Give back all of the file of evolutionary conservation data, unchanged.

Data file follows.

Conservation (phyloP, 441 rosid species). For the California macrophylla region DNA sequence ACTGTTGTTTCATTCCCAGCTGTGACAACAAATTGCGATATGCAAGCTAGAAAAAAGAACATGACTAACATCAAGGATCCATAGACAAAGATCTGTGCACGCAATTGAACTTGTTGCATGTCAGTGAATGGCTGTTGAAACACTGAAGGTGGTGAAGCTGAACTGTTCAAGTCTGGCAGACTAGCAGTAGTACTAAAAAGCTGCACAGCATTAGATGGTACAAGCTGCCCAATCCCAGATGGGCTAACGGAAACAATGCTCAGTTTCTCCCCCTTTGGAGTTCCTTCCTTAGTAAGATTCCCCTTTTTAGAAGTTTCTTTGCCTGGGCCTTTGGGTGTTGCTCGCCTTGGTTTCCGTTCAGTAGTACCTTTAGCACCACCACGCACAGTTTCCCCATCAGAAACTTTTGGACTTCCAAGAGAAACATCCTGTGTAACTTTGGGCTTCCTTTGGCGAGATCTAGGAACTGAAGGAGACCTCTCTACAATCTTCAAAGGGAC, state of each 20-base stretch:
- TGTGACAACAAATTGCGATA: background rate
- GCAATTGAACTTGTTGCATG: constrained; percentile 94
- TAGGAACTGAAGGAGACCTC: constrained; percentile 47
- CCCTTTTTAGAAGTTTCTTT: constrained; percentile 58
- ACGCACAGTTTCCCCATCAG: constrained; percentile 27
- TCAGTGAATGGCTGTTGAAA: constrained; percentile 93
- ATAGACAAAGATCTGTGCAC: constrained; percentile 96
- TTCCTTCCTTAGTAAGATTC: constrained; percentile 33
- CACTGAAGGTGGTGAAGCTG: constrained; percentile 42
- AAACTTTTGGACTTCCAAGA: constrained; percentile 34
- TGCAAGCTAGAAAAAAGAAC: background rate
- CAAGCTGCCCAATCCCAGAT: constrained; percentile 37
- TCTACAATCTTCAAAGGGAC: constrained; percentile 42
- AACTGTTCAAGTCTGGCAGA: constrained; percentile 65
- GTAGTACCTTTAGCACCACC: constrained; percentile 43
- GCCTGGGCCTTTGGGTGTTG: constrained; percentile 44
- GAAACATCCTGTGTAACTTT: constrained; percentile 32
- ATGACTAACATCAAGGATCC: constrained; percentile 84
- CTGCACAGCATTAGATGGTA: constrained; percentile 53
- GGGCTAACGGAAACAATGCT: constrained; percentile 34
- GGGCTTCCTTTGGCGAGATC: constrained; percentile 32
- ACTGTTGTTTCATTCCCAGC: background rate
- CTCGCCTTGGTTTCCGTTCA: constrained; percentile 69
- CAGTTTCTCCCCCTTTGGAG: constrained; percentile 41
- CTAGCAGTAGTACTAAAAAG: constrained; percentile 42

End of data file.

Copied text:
Conservation (phyloP, 441 rosid species). For the California macrophylla region DNA sequence ACTGTTGTTTCATTCCCAGCTGTGACAACAAATTGCGATATGCAAGCTAGAAAAAAGAACATGACTAACATCAAGGATCCATAGACAAAGATCTGTGCACGCAATTGAACTTGTTGCATGTCAGTGAATGGCTGTTGAAACACTGAAGGTGGTGAAGCTGAACTGTTCAAGTCTGGCAGACTAGCAGTAGTACTAAAAAGCTGCACAGCATTAGATGGTACAAGCTGCCCAATCCCAGATGGGCTAACGGAAACAATGCTCAGTTTCTCCCCCTTTGGAGTTCCTTCCTTAGTAAGATTCCCCTTTTTAGAAGTTTCTTTGCCTGGGCCTTTGGGTGTTGCTCGCCTTGGTTTCCGTTCAGTAGTACCTTTAGCACCACCACGCACAGTTTCCCCATCAGAAACTTTTGGACTTCCAAGAGAAACATCCTGTGTAACTTTGGGCTTCCTTTGGCGAGATCTAGGAACTGAAGGAGACCTCTCTACAATCTTCAAAGGGAC, state of each 20-base stretch:
- TGTGACAACAAATTGCGATA: background rate
- GCAATTGAACTTGTTGCATG: constrained; percentile 94
- TAGGAACTGAAGGAGACCTC: constrained; percentile 47
- CCCTTTTTAGAAGTTTCTTT: constrained; percentile 58
- ACGCACAGTTTCCCCATCAG: constrained; percentile 27
- TCAGTGAATGGCTGTTGAAA: constrained; percentile 93
- ATAGACAAAGATCTGTGCAC: constrained; percentile 96
- TTCCTTCCTTAGTAAGATTC: constrained; percentile 33
- CACTGAAGGTGGTGAAGCTG: constrained; percentile 42
- AAACTTTTGGACTTCCAAGA: constrained; percentile 34
- TGCAAGCTAGAAAAAAGAAC: background rate
- CAAGCTGCCCAATCCCAGAT: constrained; percentile 37
- TCTACAATCTTCAAAGGGAC: constrained; percentile 42
- AACTGTTCAAGTCTGGCAGA: constrained; percentile 65
- GTAGTACCTTTAGCACCACC: constrained; percentile 43
- GCCTGGGCCTTTGGGTGTTG: constrained; percentile 44
- GAAACATCCTGTGTAACTTT: constrained; percentile 32
- ATGACTAACATCAAGGATCC: constrained; percentile 84
- CTGCACAGCATTAGATGGTA: constrained; percentile 53
- GGGCTAACGGAAACAATGCT: constrained; percentile 34
- GGGCTTCCTTTGGCGAGATC: constrained; percentile 32
- ACTGTTGTTTCATTCCCAGC: background rate
- CTCGCCTTGGTTTCCGTTCA: constrained; percentile 69
- CAGTTTCTCCCCCTTTGGAG: constrained; percentile 41
- CTAGCAGTAGTACTAAAAAG: constrained; percentile 42